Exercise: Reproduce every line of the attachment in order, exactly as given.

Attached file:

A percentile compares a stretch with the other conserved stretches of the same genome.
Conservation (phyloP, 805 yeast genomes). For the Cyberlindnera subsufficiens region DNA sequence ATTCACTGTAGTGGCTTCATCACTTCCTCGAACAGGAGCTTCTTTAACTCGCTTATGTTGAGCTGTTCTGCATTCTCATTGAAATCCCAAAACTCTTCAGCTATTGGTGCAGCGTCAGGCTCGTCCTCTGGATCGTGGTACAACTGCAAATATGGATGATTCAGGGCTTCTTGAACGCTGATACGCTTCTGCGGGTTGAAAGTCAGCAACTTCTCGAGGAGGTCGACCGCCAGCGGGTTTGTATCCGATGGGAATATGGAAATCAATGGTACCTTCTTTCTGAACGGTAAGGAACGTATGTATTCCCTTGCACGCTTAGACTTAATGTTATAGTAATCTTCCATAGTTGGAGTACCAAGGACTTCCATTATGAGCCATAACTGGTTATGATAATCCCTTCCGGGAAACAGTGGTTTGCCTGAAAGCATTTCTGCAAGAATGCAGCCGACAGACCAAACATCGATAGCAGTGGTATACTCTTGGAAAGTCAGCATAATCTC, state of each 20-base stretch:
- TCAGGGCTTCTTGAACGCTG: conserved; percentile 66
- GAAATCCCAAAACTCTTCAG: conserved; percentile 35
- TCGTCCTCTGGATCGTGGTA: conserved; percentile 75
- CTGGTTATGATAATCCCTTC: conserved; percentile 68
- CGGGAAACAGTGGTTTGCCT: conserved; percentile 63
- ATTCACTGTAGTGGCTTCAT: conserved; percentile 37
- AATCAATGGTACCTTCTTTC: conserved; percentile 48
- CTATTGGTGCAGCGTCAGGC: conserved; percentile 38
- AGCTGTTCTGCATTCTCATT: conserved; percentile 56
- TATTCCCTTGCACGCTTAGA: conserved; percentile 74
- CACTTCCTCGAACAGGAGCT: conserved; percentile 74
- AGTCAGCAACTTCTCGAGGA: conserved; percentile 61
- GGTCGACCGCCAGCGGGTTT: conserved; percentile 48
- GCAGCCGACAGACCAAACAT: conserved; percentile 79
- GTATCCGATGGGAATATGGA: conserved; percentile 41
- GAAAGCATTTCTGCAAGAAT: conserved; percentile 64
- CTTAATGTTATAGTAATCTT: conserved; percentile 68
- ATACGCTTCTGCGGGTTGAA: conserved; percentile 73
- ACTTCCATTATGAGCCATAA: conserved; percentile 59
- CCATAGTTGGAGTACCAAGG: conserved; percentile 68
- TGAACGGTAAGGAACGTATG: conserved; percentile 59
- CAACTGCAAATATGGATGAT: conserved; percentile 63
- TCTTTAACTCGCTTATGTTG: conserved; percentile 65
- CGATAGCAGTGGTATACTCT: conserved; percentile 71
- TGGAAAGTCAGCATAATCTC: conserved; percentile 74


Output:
A percentile compares a stretch with the other conserved stretches of the same genome.
Conservation (phyloP, 805 yeast genomes). For the Cyberlindnera subsufficiens region DNA sequence ATTCACTGTAGTGGCTTCATCACTTCCTCGAACAGGAGCTTCTTTAACTCGCTTATGTTGAGCTGTTCTGCATTCTCATTGAAATCCCAAAACTCTTCAGCTATTGGTGCAGCGTCAGGCTCGTCCTCTGGATCGTGGTACAACTGCAAATATGGATGATTCAGGGCTTCTTGAACGCTGATACGCTTCTGCGGGTTGAAAGTCAGCAACTTCTCGAGGAGGTCGACCGCCAGCGGGTTTGTATCCGATGGGAATATGGAAATCAATGGTACCTTCTTTCTGAACGGTAAGGAACGTATGTATTCCCTTGCACGCTTAGACTTAATGTTATAGTAATCTTCCATAGTTGGAGTACCAAGGACTTCCATTATGAGCCATAACTGGTTATGATAATCCCTTCCGGGAAACAGTGGTTTGCCTGAAAGCATTTCTGCAAGAATGCAGCCGACAGACCAAACATCGATAGCAGTGGTATACTCTTGGAAAGTCAGCATAATCTC, state of each 20-base stretch:
- TCAGGGCTTCTTGAACGCTG: conserved; percentile 66
- GAAATCCCAAAACTCTTCAG: conserved; percentile 35
- TCGTCCTCTGGATCGTGGTA: conserved; percentile 75
- CTGGTTATGATAATCCCTTC: conserved; percentile 68
- CGGGAAACAGTGGTTTGCCT: conserved; percentile 63
- ATTCACTGTAGTGGCTTCAT: conserved; percentile 37
- AATCAATGGTACCTTCTTTC: conserved; percentile 48
- CTATTGGTGCAGCGTCAGGC: conserved; percentile 38
- AGCTGTTCTGCATTCTCATT: conserved; percentile 56
- TATTCCCTTGCACGCTTAGA: conserved; percentile 74
- CACTTCCTCGAACAGGAGCT: conserved; percentile 74
- AGTCAGCAACTTCTCGAGGA: conserved; percentile 61
- GGTCGACCGCCAGCGGGTTT: conserved; percentile 48
- GCAGCCGACAGACCAAACAT: conserved; percentile 79
- GTATCCGATGGGAATATGGA: conserved; percentile 41
- GAAAGCATTTCTGCAAGAAT: conserved; percentile 64
- CTTAATGTTATAGTAATCTT: conserved; percentile 68
- ATACGCTTCTGCGGGTTGAA: conserved; percentile 73
- ACTTCCATTATGAGCCATAA: conserved; percentile 59
- CCATAGTTGGAGTACCAAGG: conserved; percentile 68
- TGAACGGTAAGGAACGTATG: conserved; percentile 59
- CAACTGCAAATATGGATGAT: conserved; percentile 63
- TCTTTAACTCGCTTATGTTG: conserved; percentile 65
- CGATAGCAGTGGTATACTCT: conserved; percentile 71
- TGGAAAGTCAGCATAATCTC: conserved; percentile 74